The song “Taandujad”, created by Erkki-Sven Tüür specifically for this summer’s Song Festival, will remain in the program even after an opinion article sparked controversy over its ambiguous message.
The management of the festival announced on Wednesday that despite Tüür’s public announcement saying he would like to withdraw the song from the program fearing debates which would cast a shadow on the event, the song will nevertheless remain in the program, kultuur.err.ee reported.
The song’s lyrics are a poem written by poet Peep Ilmet in the late 1980s and its title can be translated roughly as "The Retreaters."
A diplomat, Margus Laidre, wrote an opinion in Postimees last week in which he said Estonia should not be gloomy and fatalistic in light of geopolitical threats. Toward the end of his piece, Laidre brought up the song and questioned whether it was suitable for the Song Festival.
Organizer Hirvo Surva told ETV that the Song Festival is an emotional issue, as the debates surrounding Tüür’s composition demonstrate, but added that the organizers “cannot ask everyone for their opinion on what to play and sing before every festival.”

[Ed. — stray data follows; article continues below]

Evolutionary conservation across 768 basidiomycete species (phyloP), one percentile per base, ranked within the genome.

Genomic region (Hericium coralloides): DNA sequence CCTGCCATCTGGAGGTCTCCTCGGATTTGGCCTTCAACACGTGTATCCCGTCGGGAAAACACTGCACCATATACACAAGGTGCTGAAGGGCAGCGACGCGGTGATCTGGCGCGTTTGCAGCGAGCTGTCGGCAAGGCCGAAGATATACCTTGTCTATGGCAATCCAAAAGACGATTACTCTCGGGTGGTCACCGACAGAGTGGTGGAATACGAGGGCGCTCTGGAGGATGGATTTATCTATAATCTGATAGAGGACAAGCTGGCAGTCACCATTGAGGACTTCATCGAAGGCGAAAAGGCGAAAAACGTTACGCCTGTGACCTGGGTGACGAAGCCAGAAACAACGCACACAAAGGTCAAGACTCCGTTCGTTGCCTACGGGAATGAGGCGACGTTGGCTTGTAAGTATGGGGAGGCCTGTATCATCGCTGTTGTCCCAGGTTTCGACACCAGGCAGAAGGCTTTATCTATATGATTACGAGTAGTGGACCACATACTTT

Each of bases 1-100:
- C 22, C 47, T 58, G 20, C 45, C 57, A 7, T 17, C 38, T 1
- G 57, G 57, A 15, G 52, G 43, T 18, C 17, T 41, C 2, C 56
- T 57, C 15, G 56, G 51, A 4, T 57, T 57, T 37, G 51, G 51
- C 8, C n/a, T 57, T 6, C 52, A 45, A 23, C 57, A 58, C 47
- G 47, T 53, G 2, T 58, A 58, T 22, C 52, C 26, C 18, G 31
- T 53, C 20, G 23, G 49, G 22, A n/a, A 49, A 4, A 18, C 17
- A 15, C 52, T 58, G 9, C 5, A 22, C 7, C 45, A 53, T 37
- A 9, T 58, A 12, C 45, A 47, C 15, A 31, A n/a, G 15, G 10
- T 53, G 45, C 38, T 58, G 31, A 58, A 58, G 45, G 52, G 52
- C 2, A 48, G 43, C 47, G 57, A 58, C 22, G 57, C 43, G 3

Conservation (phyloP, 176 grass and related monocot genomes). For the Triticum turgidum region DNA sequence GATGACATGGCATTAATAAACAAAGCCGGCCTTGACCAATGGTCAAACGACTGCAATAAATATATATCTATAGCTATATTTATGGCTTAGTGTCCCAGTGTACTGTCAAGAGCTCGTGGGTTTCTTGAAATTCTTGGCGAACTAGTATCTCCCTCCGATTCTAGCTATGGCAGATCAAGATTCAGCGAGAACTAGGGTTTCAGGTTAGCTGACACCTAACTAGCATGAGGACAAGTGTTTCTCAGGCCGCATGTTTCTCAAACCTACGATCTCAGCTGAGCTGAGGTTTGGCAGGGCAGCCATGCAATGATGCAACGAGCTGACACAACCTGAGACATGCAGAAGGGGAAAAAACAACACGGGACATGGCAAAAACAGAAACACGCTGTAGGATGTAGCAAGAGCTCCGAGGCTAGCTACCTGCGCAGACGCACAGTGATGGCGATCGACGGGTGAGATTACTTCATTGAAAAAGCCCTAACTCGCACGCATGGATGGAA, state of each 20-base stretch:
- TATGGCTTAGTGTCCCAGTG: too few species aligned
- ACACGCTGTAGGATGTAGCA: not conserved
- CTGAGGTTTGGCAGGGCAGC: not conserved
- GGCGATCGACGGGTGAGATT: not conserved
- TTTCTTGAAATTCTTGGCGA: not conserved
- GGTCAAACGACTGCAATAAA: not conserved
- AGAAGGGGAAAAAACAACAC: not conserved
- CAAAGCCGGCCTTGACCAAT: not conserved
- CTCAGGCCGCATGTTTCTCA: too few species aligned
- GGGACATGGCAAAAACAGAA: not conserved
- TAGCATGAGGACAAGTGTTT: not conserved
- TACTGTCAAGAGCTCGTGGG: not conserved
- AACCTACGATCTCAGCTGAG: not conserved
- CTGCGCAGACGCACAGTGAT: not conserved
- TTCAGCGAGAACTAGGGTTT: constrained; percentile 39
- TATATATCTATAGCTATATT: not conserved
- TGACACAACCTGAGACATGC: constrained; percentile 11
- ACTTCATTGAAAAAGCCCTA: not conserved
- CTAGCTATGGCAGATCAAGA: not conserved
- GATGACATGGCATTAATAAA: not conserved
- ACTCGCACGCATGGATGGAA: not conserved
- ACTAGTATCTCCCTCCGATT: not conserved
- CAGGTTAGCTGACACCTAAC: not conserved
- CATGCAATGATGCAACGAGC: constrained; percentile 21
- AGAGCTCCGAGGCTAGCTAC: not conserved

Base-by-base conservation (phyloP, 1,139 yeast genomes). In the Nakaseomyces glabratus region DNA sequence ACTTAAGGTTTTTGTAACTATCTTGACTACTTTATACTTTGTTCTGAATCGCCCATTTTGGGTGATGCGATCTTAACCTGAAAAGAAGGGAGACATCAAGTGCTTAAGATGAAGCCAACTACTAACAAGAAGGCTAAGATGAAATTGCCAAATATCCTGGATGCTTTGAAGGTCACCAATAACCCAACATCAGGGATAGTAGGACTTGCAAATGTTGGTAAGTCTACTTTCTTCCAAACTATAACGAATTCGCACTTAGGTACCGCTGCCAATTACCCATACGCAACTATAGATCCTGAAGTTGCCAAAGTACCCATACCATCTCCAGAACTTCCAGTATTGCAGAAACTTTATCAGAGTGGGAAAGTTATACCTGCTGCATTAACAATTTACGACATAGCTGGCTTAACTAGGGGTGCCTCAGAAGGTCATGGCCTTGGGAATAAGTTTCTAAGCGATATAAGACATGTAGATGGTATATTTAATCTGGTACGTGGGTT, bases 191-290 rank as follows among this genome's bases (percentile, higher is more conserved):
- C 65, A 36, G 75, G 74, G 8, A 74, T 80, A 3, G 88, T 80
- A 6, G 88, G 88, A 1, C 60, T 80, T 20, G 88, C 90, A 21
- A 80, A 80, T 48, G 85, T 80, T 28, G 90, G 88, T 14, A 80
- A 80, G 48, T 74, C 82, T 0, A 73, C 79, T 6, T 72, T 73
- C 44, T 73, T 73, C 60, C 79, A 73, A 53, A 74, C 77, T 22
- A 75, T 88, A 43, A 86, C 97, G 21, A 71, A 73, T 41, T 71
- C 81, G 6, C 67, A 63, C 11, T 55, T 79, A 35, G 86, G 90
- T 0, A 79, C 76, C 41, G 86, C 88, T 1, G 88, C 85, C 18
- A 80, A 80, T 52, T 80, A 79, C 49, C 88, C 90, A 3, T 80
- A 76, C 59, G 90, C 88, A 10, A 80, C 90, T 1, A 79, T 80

Tüür was asked to write the piece with the aim of enriching the choral music scene and bringing new color to Estonian choral music, Surva said.
The piece has a power that becomes obvious with interplay of the lyrics, the music and the choral performance, organizers said.
The Tartu University Chamber Choir yesterday made a statement in support of keeping the song in the program.
“Like with this song, it is also the case with many other things and phenomena in Estonia that superficiality and failure to apply oneself puts the trivial, the lightweight and the easily mastered to the pedestal,” the choir said in a statement.
“I cannot forbid or order anyone, I just made my opinion clear: I do not wish that someone higher up coerces people to perform my work,” Tüür later commented. “If the singers wish to sing it, they eventually will.”